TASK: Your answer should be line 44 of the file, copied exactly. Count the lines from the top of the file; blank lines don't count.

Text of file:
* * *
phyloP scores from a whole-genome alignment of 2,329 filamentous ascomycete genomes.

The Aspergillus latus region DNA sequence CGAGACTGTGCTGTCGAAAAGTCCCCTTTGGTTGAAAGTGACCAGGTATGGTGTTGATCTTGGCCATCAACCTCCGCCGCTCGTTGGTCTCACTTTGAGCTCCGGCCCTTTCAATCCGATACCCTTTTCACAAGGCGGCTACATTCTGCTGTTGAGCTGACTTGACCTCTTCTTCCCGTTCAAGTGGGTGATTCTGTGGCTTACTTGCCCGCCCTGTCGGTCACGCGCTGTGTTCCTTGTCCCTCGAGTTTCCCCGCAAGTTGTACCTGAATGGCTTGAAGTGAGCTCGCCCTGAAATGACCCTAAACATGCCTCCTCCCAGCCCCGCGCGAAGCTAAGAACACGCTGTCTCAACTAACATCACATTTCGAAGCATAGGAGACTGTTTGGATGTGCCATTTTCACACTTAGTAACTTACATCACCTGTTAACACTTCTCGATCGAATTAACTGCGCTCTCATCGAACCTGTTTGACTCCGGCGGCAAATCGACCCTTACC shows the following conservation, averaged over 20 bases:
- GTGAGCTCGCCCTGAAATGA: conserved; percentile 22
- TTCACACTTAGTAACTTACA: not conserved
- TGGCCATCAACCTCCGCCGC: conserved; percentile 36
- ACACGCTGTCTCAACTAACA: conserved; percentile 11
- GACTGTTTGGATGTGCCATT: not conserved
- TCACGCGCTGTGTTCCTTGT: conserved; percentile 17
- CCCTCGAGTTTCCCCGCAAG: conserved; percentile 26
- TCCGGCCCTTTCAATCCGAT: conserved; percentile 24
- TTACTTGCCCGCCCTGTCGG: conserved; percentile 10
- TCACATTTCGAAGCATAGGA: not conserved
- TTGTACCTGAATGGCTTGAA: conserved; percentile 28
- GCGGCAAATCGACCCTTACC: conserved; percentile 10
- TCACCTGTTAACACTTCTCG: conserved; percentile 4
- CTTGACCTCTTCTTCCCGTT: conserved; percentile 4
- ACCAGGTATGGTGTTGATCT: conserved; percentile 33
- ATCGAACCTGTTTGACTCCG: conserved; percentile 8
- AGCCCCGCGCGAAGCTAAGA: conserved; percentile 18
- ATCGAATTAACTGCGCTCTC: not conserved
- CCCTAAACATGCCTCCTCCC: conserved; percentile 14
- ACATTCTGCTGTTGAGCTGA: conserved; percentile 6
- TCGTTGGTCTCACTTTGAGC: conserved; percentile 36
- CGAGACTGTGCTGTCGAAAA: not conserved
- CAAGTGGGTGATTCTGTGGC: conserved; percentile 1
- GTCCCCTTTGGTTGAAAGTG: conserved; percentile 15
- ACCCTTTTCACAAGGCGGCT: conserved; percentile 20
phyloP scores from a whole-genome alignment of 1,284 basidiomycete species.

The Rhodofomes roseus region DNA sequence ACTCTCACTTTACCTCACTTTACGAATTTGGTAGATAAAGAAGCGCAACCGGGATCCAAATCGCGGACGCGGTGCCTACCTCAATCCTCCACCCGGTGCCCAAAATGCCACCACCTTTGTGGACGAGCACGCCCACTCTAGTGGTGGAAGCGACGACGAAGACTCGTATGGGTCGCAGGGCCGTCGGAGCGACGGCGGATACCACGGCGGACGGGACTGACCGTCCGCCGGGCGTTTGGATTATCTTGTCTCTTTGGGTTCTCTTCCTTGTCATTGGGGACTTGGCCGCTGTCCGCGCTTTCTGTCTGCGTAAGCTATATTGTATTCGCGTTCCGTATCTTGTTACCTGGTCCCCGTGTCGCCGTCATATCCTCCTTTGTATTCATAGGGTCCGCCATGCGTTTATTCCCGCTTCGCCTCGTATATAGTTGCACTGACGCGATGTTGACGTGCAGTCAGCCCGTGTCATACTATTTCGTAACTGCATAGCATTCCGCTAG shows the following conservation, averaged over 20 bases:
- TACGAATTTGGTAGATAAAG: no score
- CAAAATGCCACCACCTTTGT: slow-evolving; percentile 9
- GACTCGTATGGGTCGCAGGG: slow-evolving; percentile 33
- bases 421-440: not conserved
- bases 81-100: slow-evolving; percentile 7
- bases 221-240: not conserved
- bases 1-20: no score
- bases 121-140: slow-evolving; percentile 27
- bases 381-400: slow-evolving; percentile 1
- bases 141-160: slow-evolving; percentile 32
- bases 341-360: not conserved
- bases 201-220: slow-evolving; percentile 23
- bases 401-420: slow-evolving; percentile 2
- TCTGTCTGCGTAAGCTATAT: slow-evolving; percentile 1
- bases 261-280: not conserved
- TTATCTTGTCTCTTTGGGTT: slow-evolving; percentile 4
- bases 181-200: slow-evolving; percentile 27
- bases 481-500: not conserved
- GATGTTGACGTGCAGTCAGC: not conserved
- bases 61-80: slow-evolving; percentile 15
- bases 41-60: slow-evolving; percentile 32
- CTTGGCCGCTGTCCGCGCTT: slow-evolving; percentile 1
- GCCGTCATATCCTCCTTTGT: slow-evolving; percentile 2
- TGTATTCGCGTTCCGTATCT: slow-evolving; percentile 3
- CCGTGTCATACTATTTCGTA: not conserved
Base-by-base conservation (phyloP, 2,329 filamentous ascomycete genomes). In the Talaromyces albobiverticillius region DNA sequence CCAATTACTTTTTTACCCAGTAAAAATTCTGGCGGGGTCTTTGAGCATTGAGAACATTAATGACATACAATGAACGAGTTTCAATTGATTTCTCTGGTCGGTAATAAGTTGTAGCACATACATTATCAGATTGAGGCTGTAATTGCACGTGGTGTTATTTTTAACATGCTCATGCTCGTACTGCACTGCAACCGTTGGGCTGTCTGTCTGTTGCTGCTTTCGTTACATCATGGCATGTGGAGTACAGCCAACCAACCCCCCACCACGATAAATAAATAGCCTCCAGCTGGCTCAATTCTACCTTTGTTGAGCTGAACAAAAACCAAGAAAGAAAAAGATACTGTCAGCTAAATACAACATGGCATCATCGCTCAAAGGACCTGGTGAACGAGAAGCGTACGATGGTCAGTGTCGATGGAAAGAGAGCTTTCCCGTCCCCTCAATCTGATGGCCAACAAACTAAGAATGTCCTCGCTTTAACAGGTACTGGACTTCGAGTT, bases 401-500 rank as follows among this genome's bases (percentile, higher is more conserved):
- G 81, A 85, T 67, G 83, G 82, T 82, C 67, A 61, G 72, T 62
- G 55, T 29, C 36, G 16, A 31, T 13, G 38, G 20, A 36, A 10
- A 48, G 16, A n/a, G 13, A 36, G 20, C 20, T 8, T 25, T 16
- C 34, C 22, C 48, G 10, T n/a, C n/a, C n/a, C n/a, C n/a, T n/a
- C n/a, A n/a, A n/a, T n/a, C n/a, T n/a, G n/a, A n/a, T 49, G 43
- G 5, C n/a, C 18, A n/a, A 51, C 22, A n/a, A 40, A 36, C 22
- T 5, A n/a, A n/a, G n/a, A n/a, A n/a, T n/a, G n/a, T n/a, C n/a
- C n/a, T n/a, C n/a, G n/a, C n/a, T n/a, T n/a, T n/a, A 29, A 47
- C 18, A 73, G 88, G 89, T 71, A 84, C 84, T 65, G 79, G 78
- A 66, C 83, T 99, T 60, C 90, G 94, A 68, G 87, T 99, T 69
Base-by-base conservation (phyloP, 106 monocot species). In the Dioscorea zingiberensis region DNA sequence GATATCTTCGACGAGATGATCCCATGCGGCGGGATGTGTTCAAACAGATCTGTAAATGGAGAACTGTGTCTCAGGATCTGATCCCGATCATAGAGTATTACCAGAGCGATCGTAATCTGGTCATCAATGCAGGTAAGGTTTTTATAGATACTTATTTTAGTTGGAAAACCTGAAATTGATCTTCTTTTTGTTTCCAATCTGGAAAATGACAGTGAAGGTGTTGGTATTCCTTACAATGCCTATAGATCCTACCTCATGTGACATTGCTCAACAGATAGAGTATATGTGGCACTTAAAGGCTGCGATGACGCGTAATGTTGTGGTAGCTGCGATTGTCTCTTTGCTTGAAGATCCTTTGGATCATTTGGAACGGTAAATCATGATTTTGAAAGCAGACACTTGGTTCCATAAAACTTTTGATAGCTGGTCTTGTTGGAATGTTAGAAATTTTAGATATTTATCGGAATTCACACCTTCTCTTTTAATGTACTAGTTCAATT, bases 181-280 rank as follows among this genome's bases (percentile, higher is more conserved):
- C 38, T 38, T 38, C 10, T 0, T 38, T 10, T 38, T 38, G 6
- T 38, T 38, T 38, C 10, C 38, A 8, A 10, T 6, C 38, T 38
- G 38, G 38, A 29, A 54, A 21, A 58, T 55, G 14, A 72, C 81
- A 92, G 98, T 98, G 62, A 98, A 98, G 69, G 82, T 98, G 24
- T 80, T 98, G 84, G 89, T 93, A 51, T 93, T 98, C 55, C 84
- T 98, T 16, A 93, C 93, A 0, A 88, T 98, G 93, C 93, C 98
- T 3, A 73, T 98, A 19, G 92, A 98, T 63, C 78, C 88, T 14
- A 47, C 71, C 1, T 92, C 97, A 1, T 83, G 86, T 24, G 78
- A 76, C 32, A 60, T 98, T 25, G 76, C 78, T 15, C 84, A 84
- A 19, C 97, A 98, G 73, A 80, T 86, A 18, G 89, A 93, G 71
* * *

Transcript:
- bases 261-280: not conserved